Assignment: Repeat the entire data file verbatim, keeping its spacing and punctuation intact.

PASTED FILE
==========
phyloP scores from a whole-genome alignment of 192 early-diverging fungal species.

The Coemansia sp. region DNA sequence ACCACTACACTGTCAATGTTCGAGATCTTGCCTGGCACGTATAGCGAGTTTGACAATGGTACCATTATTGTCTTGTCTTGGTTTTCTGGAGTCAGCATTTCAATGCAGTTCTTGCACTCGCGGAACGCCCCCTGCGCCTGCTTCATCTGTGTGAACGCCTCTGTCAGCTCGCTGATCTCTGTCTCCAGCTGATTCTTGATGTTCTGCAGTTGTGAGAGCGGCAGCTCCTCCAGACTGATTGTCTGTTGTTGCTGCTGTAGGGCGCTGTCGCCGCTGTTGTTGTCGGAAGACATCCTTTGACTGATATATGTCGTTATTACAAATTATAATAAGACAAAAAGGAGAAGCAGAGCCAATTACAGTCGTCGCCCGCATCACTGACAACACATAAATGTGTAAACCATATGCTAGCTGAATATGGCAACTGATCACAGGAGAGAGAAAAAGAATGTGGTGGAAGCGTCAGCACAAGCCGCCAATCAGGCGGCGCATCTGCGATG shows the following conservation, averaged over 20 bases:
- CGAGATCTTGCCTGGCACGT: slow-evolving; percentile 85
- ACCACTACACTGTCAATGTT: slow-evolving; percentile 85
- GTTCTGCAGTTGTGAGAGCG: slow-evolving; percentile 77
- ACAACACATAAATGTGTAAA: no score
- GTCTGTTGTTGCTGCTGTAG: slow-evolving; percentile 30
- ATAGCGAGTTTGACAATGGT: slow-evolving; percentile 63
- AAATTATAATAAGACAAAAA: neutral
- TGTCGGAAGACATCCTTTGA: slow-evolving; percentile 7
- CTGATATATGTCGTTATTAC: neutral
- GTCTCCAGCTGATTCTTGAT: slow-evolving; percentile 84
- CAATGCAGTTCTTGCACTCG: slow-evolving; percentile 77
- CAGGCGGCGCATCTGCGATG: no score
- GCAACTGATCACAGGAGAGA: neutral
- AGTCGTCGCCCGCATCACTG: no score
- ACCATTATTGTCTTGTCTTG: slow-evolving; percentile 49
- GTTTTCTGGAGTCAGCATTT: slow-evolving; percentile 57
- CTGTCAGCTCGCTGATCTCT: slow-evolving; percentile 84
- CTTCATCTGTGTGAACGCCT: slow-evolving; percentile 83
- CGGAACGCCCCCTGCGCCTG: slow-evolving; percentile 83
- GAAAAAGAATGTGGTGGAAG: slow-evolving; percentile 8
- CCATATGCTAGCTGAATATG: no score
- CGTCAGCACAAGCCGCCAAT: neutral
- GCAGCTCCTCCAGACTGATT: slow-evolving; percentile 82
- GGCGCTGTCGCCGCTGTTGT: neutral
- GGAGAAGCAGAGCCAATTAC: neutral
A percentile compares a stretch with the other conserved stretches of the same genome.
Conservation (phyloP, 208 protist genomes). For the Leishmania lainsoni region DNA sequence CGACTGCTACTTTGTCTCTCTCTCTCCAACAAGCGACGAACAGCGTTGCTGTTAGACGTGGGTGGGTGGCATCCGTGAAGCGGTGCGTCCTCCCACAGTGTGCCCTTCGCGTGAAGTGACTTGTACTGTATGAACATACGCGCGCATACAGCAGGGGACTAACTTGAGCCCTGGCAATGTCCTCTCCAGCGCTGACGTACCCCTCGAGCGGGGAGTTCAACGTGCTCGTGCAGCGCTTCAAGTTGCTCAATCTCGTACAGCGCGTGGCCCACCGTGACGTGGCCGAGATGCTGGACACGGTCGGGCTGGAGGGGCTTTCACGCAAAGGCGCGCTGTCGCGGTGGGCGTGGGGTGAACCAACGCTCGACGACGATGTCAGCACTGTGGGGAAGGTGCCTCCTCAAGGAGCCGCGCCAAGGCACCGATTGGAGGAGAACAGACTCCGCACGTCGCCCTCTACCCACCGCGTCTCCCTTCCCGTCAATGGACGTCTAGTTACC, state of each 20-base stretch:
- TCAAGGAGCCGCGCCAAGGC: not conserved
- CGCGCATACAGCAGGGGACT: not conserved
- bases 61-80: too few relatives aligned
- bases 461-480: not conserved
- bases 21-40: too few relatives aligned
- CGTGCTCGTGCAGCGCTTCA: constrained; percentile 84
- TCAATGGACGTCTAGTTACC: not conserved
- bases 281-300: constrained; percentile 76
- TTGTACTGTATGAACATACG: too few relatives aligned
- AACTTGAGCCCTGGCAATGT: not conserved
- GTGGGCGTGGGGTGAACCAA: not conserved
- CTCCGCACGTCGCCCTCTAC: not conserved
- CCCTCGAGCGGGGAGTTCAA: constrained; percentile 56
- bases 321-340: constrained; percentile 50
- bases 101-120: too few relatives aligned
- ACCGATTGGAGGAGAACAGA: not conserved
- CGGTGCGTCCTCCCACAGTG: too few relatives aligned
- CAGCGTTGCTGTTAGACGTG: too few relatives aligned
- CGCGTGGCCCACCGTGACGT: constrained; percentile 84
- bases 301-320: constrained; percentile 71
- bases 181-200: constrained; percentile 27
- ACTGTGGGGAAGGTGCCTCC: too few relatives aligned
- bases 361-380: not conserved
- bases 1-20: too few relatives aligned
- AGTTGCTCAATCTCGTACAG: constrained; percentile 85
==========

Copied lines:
phyloP scores from a whole-genome alignment of 192 early-diverging fungal species.

The Coemansia sp. region DNA sequence ACCACTACACTGTCAATGTTCGAGATCTTGCCTGGCACGTATAGCGAGTTTGACAATGGTACCATTATTGTCTTGTCTTGGTTTTCTGGAGTCAGCATTTCAATGCAGTTCTTGCACTCGCGGAACGCCCCCTGCGCCTGCTTCATCTGTGTGAACGCCTCTGTCAGCTCGCTGATCTCTGTCTCCAGCTGATTCTTGATGTTCTGCAGTTGTGAGAGCGGCAGCTCCTCCAGACTGATTGTCTGTTGTTGCTGCTGTAGGGCGCTGTCGCCGCTGTTGTTGTCGGAAGACATCCTTTGACTGATATATGTCGTTATTACAAATTATAATAAGACAAAAAGGAGAAGCAGAGCCAATTACAGTCGTCGCCCGCATCACTGACAACACATAAATGTGTAAACCATATGCTAGCTGAATATGGCAACTGATCACAGGAGAGAGAAAAAGAATGTGGTGGAAGCGTCAGCACAAGCCGCCAATCAGGCGGCGCATCTGCGATG shows the following conservation, averaged over 20 bases:
- CGAGATCTTGCCTGGCACGT: slow-evolving; percentile 85
- ACCACTACACTGTCAATGTT: slow-evolving; percentile 85
- GTTCTGCAGTTGTGAGAGCG: slow-evolving; percentile 77
- ACAACACATAAATGTGTAAA: no score
- GTCTGTTGTTGCTGCTGTAG: slow-evolving; percentile 30
- ATAGCGAGTTTGACAATGGT: slow-evolving; percentile 63
- AAATTATAATAAGACAAAAA: neutral
- TGTCGGAAGACATCCTTTGA: slow-evolving; percentile 7
- CTGATATATGTCGTTATTAC: neutral
- GTCTCCAGCTGATTCTTGAT: slow-evolving; percentile 84
- CAATGCAGTTCTTGCACTCG: slow-evolving; percentile 77
- CAGGCGGCGCATCTGCGATG: no score
- GCAACTGATCACAGGAGAGA: neutral
- AGTCGTCGCCCGCATCACTG: no score
- ACCATTATTGTCTTGTCTTG: slow-evolving; percentile 49
- GTTTTCTGGAGTCAGCATTT: slow-evolving; percentile 57
- CTGTCAGCTCGCTGATCTCT: slow-evolving; percentile 84
- CTTCATCTGTGTGAACGCCT: slow-evolving; percentile 83
- CGGAACGCCCCCTGCGCCTG: slow-evolving; percentile 83
- GAAAAAGAATGTGGTGGAAG: slow-evolving; percentile 8
- CCATATGCTAGCTGAATATG: no score
- CGTCAGCACAAGCCGCCAAT: neutral
- GCAGCTCCTCCAGACTGATT: slow-evolving; percentile 82
- GGCGCTGTCGCCGCTGTTGT: neutral
- GGAGAAGCAGAGCCAATTAC: neutral
A percentile compares a stretch with the other conserved stretches of the same genome.
Conservation (phyloP, 208 protist genomes). For the Leishmania lainsoni region DNA sequence CGACTGCTACTTTGTCTCTCTCTCTCCAACAAGCGACGAACAGCGTTGCTGTTAGACGTGGGTGGGTGGCATCCGTGAAGCGGTGCGTCCTCCCACAGTGTGCCCTTCGCGTGAAGTGACTTGTACTGTATGAACATACGCGCGCATACAGCAGGGGACTAACTTGAGCCCTGGCAATGTCCTCTCCAGCGCTGACGTACCCCTCGAGCGGGGAGTTCAACGTGCTCGTGCAGCGCTTCAAGTTGCTCAATCTCGTACAGCGCGTGGCCCACCGTGACGTGGCCGAGATGCTGGACACGGTCGGGCTGGAGGGGCTTTCACGCAAAGGCGCGCTGTCGCGGTGGGCGTGGGGTGAACCAACGCTCGACGACGATGTCAGCACTGTGGGGAAGGTGCCTCCTCAAGGAGCCGCGCCAAGGCACCGATTGGAGGAGAACAGACTCCGCACGTCGCCCTCTACCCACCGCGTCTCCCTTCCCGTCAATGGACGTCTAGTTACC, state of each 20-base stretch:
- TCAAGGAGCCGCGCCAAGGC: not conserved
- CGCGCATACAGCAGGGGACT: not conserved
- bases 61-80: too few relatives aligned
- bases 461-480: not conserved
- bases 21-40: too few relatives aligned
- CGTGCTCGTGCAGCGCTTCA: constrained; percentile 84
- TCAATGGACGTCTAGTTACC: not conserved
- bases 281-300: constrained; percentile 76
- TTGTACTGTATGAACATACG: too few relatives aligned
- AACTTGAGCCCTGGCAATGT: not conserved
- GTGGGCGTGGGGTGAACCAA: not conserved
- CTCCGCACGTCGCCCTCTAC: not conserved
- CCCTCGAGCGGGGAGTTCAA: constrained; percentile 56
- bases 321-340: constrained; percentile 50
- bases 101-120: too few relatives aligned
- ACCGATTGGAGGAGAACAGA: not conserved
- CGGTGCGTCCTCCCACAGTG: too few relatives aligned
- CAGCGTTGCTGTTAGACGTG: too few relatives aligned
- CGCGTGGCCCACCGTGACGT: constrained; percentile 84
- bases 301-320: constrained; percentile 71
- bases 181-200: constrained; percentile 27
- ACTGTGGGGAAGGTGCCTCC: too few relatives aligned
- bases 361-380: not conserved
- bases 1-20: too few relatives aligned
- AGTTGCTCAATCTCGTACAG: constrained; percentile 85